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Why open source the world?


I've been working on The Side Ways for more than 10 years. It has been an exercise in "world building" as much as writing. In many cases -- for those of us who write fantasy, sci-fi, speculative fiction, etc. -- the world building part is actually the most fun. Figuring out, "How did the characters get here? What's the history? Where are the connections?"

I've done this for both fiction and traditional, multi-person role-playing games; D&D, GURPS, Traveler, etc. The main difference between doing it as an author and a game master (GM) is that when you game, you open up the world for the players to mess around with.

This makes some authors very jumpy.

It's understandable. If you're building a world with a lot of maps, back-stories, lore, history, characters, items, etc... it can be very scary to let other people's brains get in there and get funky with it. They may take it in a direction you don't like. They may not like some of the stuff you find most interesting. They may find some parts boring that you love and ignore them (to the chagrin of any GM who's spent hours creating a map for a big set-piece battle, only to have crafty players figure out a way around it).

It takes some getting used to. But once you do... it's a great joy. For one play-by-email game I GM'd, for example, the team (me and 5 players) ended up generating over 600 pages of narrative and dialogue related to the game. That's a lot of team writing. And we only really got about half way to the end before life (you know, that thing that happens between books, games and Netflix) got in the way.

The stuff the players added to my initial world building ideas was truly inspiring. They took stuff in directions I never would have thought and generated new possibilities. I had so much more fun with that world because I opened it up. [If you're the kind of person who has to know, it was a post-apocalyptic "specials" GURPS campaign with psionics].

So... about a year or so ago, I was shopping around early drafts of the first Side Ways novel, and one of my readers was my cousin, Jon. Not only did he enjoy the book, but he ended up writing a short-story about how he (or someone like him) might fit into the Domains.

Fan fic? For a novel I was still working on? Weird?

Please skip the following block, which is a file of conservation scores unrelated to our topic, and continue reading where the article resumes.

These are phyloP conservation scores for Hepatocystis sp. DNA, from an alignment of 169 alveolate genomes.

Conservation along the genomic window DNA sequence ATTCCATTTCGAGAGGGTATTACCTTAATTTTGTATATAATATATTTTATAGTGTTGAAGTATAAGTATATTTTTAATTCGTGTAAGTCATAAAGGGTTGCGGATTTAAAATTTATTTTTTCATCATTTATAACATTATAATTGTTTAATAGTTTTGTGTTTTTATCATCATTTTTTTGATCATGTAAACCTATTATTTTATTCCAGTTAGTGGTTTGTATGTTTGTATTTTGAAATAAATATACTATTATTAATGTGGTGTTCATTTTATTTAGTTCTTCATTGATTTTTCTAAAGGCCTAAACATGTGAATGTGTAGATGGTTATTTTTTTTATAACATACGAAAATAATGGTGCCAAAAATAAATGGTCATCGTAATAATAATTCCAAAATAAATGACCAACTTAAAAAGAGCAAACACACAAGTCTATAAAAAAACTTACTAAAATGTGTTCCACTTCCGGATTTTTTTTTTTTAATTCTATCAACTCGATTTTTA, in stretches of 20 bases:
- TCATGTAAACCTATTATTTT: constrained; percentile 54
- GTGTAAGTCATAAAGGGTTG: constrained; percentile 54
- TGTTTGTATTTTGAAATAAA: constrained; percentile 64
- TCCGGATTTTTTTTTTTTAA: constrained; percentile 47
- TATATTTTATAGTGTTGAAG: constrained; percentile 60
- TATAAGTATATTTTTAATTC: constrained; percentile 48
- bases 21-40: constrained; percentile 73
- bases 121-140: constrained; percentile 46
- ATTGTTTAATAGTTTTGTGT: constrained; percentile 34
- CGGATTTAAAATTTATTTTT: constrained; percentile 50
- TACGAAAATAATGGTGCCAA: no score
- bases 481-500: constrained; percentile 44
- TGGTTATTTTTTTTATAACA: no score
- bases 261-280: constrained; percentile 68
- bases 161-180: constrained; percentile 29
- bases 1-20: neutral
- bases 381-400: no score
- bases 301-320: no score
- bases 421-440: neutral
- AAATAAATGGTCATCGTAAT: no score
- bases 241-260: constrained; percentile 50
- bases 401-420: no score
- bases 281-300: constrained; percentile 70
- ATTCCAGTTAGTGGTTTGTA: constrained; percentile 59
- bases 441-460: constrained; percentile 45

No. AWESOME IS MORE LIKE IT!

And what he wrote was really, really good. So I started thinking about how fun it would be if after the books were out and super popular and made into movies and a Netflix series, other people might write fun fan fic stuff about The Side Ways, too.

Then I went back to writing. Because I wanted to finish the first two books before going any further.

But as I started thinking about why I'm self-publishing on Amazon and why I set up this web site and blog to talk about the process and what I hope to get out of it, I kept coming back to one word more than any other:

fun.

This is fun for me. The writing, the talking about the writing, the world building, the "wouldn't it be cool if..." conversations with friends about the lore of the books, etc.

It's all about the fun.

So I decided that rather than wait for some far-off (probably never) date for other people to start doing reader-generated content for the world of the Domains, I'd enable and encourage it from the get-go.

So. You can go to the forums and read my notes about the books and world and characters and history and stuff. Lots of spoilers, though... so be aware. And if you want to create your own stuff, I've put up a twist on the Creative Commons licenses so that you can do that. Basically, you can do anything you want with the ideas here -- commercial or non-commercial -- as long as you provide some attribution. The exception is that for four of my main characters, you can't do commercial stuff without checking with me first for permission. Kendra, Wallace, Vannia and Tess are closest to my heart. :-)

So... maybe I'll see you in the Domains Forums. And maybe you'll see something you contribute there in a future Side Ways book...

#sight #blood

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